Why Emmaus? An Appeal for Ecclesial Theology

Emmaus is a powerful image. In Luke 24, the risen Christ appears to two disciples on the road. They were speaking, no doubt, about whether these things that the women reported could be true. Could their hopes that Jesus might redeem Israel still be true? Could this beloved prophet, mighty in word and deed, truly have risen from the tomb? Could death be defeated? 

Christ’s questions prepare their hearts for his coming instruction. What are you discussing? What has happened in Jerusalem? And then, his rebuke, “‘O foolish ones, and slow of heart to believe all that the prophets have spoken! Was it not necessary that the Christ should suffer these things and enter into his glory?’ And beginning with Moses and all the Prophets, he interpreted to them in all the Scriptures the things concerning himself.” (Luke 4:25–27).

It is a beautiful thing to receive the instruction of Christ—to know that the Scriptures concern him generally, point to him specifically, and are fulfilled in him ultimately. Christ offers the content of theology and truth, and he does so to the church.

There are practical reasons to walk together. It is safer. The conversation is livelier. It also fulfills a base function of the image of God. We are made for community. We are made to walk together, looking to the ways that Christ has made himself known. We are made to come to the table together, to recognize Christ when the bread is broken before us, as at Emmaus. 

This is an aspect of theological education often overlooked when considering the purpose of training. It is not found on the syllabus, in the required reading, or heard in the lectures. It is the formative community which grounds all instruction. Formative, embodied, in, for, by, and with the church. 

Emmaus Theological Seminary was founded by three pastors, each serving in distinct contexts of Northeast Ohio—urban, suburban, and rural. When we first sat down in an industrial coffee shop, as equidistant to our churches as possible, the united vision was one which echoed Dietrich Bonhoeffer’s time in Finkenwalde, an image frequently referenced. We wanted life together to be that driving force in our students’ experience, and we wanted it because of the underserved market in which we minister. 

Frankly, the existing options in our region because of cost and social location had either been to move to a residential program (from which they may not return to the region, or is never an option because of active ministry), or get training where they can through conferences, books, and exclusively online classes. To adapt another idea from our German influencer, this is the difference between cheap and costly grace—it is cheap education. Emmaus wants to be in the business of costly education. We want to do it at an accessible financial cost, but we want the experience and product itself to be formative and robust.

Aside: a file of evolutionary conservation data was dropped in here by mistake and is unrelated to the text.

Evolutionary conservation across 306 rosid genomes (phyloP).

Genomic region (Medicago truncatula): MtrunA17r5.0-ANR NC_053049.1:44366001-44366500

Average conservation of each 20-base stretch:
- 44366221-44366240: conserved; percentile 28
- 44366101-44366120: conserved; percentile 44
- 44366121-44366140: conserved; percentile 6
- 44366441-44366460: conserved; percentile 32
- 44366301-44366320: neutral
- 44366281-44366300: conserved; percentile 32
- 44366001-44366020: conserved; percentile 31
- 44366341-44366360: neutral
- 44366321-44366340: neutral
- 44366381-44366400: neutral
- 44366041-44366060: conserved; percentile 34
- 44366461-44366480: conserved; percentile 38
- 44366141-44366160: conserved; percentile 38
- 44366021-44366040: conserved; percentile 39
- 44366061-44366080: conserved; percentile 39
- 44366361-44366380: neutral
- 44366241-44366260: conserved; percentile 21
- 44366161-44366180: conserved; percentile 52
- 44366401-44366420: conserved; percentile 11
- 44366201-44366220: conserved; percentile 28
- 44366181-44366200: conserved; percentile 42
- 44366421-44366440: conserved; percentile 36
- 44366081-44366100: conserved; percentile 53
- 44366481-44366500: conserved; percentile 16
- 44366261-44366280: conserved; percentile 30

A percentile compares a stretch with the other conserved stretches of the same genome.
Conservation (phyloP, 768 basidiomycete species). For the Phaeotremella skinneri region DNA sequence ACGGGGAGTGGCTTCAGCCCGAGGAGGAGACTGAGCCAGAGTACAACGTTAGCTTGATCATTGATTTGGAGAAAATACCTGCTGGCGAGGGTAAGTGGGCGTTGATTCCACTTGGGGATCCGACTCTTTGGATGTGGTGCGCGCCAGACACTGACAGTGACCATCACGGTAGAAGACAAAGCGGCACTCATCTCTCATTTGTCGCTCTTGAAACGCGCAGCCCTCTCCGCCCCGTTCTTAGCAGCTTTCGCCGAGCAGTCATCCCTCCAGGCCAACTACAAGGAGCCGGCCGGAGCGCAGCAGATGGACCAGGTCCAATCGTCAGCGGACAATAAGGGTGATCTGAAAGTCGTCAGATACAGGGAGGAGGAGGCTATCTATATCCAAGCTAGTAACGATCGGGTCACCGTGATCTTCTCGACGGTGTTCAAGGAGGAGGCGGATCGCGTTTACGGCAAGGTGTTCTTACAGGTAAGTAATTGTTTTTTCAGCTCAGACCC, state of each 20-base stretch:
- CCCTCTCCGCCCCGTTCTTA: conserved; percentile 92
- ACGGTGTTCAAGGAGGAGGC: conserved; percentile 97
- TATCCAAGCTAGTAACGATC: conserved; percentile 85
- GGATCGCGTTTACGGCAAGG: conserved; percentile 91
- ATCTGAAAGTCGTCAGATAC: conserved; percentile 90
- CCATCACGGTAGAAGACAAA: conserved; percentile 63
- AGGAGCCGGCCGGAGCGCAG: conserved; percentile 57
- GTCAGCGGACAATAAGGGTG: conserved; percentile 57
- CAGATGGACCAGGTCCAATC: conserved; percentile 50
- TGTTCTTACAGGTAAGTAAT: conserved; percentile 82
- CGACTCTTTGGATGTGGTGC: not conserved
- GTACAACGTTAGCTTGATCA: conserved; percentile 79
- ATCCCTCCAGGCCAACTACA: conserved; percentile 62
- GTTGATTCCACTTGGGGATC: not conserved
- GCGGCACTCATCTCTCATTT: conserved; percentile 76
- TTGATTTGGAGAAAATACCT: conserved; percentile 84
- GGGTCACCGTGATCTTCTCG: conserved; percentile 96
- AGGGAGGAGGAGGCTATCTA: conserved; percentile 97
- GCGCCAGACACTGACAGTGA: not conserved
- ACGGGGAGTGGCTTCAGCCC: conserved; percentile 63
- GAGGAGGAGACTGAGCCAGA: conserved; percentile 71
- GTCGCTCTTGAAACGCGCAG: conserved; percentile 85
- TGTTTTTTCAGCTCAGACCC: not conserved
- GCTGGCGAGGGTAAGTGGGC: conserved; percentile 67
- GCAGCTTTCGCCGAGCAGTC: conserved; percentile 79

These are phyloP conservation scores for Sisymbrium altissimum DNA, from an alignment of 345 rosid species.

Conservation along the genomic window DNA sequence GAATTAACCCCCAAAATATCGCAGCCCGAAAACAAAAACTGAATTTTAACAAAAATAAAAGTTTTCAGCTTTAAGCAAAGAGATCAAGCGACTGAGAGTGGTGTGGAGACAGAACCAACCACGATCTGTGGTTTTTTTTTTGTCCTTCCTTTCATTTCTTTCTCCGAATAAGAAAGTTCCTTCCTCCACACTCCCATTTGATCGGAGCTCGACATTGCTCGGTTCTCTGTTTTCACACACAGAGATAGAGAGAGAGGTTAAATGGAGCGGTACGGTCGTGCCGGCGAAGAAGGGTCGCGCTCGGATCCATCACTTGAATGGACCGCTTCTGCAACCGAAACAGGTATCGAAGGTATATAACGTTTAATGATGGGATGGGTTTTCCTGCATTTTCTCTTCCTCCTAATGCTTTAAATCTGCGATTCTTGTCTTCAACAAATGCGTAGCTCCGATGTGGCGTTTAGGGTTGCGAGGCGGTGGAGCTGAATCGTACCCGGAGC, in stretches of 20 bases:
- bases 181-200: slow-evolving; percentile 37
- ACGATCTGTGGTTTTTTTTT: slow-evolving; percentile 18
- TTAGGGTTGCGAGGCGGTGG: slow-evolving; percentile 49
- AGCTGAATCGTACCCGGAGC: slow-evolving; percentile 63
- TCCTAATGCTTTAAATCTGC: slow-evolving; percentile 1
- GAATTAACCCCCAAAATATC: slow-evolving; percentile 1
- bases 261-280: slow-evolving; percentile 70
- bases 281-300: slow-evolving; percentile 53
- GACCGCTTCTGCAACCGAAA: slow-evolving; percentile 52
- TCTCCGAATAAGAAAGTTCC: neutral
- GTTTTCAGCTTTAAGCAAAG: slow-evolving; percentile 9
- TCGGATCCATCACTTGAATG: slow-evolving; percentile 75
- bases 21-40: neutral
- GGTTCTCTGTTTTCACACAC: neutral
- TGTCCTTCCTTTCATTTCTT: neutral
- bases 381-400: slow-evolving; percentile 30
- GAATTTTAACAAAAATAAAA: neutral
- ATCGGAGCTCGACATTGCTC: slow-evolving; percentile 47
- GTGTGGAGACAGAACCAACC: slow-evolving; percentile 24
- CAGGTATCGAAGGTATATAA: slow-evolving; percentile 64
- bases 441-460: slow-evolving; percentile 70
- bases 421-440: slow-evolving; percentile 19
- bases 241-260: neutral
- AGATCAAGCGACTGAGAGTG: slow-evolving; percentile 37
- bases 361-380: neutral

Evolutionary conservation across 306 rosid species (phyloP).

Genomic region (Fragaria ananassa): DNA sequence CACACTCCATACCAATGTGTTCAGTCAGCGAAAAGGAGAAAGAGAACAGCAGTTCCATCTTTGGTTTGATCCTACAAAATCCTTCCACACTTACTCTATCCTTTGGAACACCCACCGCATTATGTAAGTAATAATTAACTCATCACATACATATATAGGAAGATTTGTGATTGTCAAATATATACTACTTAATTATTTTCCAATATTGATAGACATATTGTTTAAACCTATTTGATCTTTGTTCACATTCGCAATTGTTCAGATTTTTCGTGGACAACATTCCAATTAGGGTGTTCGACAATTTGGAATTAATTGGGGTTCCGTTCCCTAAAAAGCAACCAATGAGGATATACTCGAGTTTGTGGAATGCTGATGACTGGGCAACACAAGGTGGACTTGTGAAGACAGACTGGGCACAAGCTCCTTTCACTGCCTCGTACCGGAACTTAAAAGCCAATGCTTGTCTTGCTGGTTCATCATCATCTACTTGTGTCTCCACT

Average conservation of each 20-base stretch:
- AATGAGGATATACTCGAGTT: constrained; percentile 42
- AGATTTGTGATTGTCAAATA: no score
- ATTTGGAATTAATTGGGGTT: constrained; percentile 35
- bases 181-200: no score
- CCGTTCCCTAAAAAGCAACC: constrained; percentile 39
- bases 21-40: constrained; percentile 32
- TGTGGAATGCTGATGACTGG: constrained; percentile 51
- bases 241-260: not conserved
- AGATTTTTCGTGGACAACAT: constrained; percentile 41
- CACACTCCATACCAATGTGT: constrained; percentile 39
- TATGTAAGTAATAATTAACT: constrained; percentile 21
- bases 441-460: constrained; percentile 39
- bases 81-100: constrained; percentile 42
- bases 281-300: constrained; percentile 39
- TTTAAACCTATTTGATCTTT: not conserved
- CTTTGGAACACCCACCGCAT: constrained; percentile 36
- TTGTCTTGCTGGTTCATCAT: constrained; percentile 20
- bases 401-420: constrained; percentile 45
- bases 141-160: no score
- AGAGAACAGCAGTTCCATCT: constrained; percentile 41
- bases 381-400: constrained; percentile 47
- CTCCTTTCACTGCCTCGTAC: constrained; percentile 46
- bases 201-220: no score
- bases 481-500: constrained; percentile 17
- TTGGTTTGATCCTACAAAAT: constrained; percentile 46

This comes from our emphasis on the priority of the local church. Different pastors, serving in different contexts, with a shared vision of ecclesial theology, expressed through a humble orthodoxy. That is, theology in service of the church. Emmaus is not displacing or replacing the church. We are seeking to serve it. Like a good bridesmaid, we are not trying to upstage the bride, but to make her more beautiful. Emmaus aims to be a good bridesmaid of Christ’s bride, the church. 

Because we believe that the best theological education happens in partnership with and for the mission of the Local Church, all students are required to be members in good standing of a local church. It is our conviction that the church calls and commissions her workers. If a student wishes to study at Emmaus, they must be sent by their church, where they are using their gifts and capacities to serve the body of Christ. 

This commitment is also reflected in our faculty. No doubt, there are gifted academics who are doing important work, but have never served a local church. These academics will not be found at Emmaus. Our faculty are required to have ministry experience, to know personally how and why theology works in the church. We believe this creates a better classroom, better training, and better churches. Ecclesial theology serves the church well because it knows the church well.

Theological education is a weighty task with a rich history. At the core of that task and that history is the church, and it should always be so.

Paul J. Morrison (PhD, Southwestern Seminary) is the Provost and Co-founder of Emmaus Theological Seminary, where he teaches in the fields of Christian Ethics and Biblical Theology. Paul also serves as Theologian in Residence at City Church in Cleveland Heights, Ohio. Paul and his wife Sarah have called Cleveland home since 2015 and have one daughter. You can find him on Twitter @PaulMorrisonPhD

Photo by Karl Fredrickson